China is the world’s largest consumer of copper and it is also the largest consumer of gold (although consumption is in some ways a strange way to describe society’s ‘use’ of gold), so it should perhaps come as no real surprise that on the back of the multiple pledging of copper scam something similar is being reported in gold. The National Audit Office has revealed that it has discovered that perhaps as much as RMB94.4 billion ($15.2 billion) has been advanced against gold collateral which apparently does not exist. Whereas the copper game largely seems to involve importers, the suggestion of this latest scandal is that it has been domestic gold producers who have been borrowing against exaggerated production figures in order to invest in high-return assets. Just to put the numbers in perspective, an estimate by Goldman Sachs puts the total amount of commodity-backed loans in China at around $160 billion, with gold representing perhaps half that total and copper around $46 billion; these are significant amounts.
The underlying business is quite straightforward and understandable. After all, if an importer of copper or a refiner of gold has stocks in hand, in a port or in a refinery, then why not use them as collateral to secure finance for other projects? The banks are far happier to lend where there is easily tradable security at hand, meaning that the interest rate differential (between the secured borrowing cost and the achievable investment rate) can be maximised. Copper and gold are both easily hedgeable commodities, so that the value of the underlying security can be protected. This is not a cutting-edge business: it’s pretty standard.
So what’s gone wrong? I suppose in one sense you could describe it as over-enthusiasm - the borrowers think they see such good opportunities for investment that they want to increase their leverage, presumably hoping that they could clear a healthy profit before the loans became repayable, in which case the scam may well have passed completely unnoticed. Equally, maybe the lending banks became a little lax in their verification procedures, although I’m not completely convinced by that. Presented with what was to all intents and purposes a valid warehouse receipt or holding certificate for the material, it’s difficult to see how they would have been able to arrive at any conclusion other than that they had good security for their loan. Even physical checking would be unlikely to reveal the scam, unless by chance two lenders arrived to check the same parcel simultaneously.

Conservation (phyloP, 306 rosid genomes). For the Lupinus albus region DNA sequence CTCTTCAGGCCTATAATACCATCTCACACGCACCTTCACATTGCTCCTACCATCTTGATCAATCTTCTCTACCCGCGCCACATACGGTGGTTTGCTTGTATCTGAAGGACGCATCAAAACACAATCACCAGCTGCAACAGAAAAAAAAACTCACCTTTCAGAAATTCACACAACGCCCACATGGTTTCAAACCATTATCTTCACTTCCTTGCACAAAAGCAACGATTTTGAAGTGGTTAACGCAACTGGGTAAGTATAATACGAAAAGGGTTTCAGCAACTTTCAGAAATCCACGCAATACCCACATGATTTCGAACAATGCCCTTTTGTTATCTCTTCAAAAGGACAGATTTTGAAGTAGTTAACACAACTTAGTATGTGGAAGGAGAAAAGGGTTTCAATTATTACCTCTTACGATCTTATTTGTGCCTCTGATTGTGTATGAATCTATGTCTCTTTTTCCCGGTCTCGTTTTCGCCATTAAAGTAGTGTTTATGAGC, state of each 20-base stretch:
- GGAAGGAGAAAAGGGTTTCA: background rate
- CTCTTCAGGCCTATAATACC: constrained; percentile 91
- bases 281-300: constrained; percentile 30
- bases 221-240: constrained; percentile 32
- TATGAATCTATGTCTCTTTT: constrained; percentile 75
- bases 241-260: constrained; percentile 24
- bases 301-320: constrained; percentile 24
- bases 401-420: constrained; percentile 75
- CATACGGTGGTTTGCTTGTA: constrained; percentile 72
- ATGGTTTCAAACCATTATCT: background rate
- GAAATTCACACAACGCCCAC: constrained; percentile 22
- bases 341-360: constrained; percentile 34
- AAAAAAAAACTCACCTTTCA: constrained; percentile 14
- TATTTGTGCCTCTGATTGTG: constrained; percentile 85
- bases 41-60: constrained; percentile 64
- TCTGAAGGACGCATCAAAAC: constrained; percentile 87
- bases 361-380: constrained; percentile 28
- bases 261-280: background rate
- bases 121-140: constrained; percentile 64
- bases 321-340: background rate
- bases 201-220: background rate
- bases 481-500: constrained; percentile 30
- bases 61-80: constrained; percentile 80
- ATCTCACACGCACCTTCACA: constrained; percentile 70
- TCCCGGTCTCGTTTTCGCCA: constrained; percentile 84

...and a Systemic Problem
The beneficiaries of the fraud - which is what we should call it - are clearly the pledgers of metal and borrowers of money. They are the ones who are receiving double (or more) value in loan for their metal stock. But the facilitators of the fraud must include those who issue multiple certificates covering parcels of metal, and the fact that this scam extends from the originally discovered copper and aluminium now to include gold, iron ore and, I’m led to believe, soft commodities as well, makes it very difficult not to come to the conclusion that there is a systemic problem. If it were, as originally touted, confined to one entity in one port, then perhaps one could accept that that it was a one-off; but that’s demonstrably not the case. It’s more widespread than that and while it’s understandable that banks will make soothing noises about how this will not affect their financing business in China - after all, they’ve got open loan books to protect from panic - that can’t really be the case. Anybody who was at any sort of major trader or broker during the 1990s will recall that Chinese customers tended to be more demandingly margined than, say, major western miners, as there was perceived to be a greater risk of default. Some were indeed a hundred percent margined. As with trading and broking, so with banking. I’m sure the margin on these financing deals has been fine tuned to reflect the perceived level of risk; I’m equally sure that the emergence of this problem will focus minds in two ways in particular. First, a greater scrutiny of the warehousing and storage companies; secondly, an increase in the cost of funds against this kind of collateral. Because, however you look at it, the reality is that the level of risk has just got higher.
Just another thought. There’s been a lot of discussion about the methodology of price setting, in both base and precious metals. The LME has recently declared itself as continuing to be the bastion of open outcry trading; the bullion market hasn’t decided, but participants when polled preferred an electronic system. Nevertheless, apparently the biggest threat to the integrity of the markets is the ‘lack of transparency’ of the price setting mechanisms. Really? Not the uncertainty of knowing what you actually own? Or knowing whether or not you can get hold of it in a timely way? Mmm; price setting is an essential part of a properly functioning market, nobody would seriously dispute that, but so is an adequate system of storage.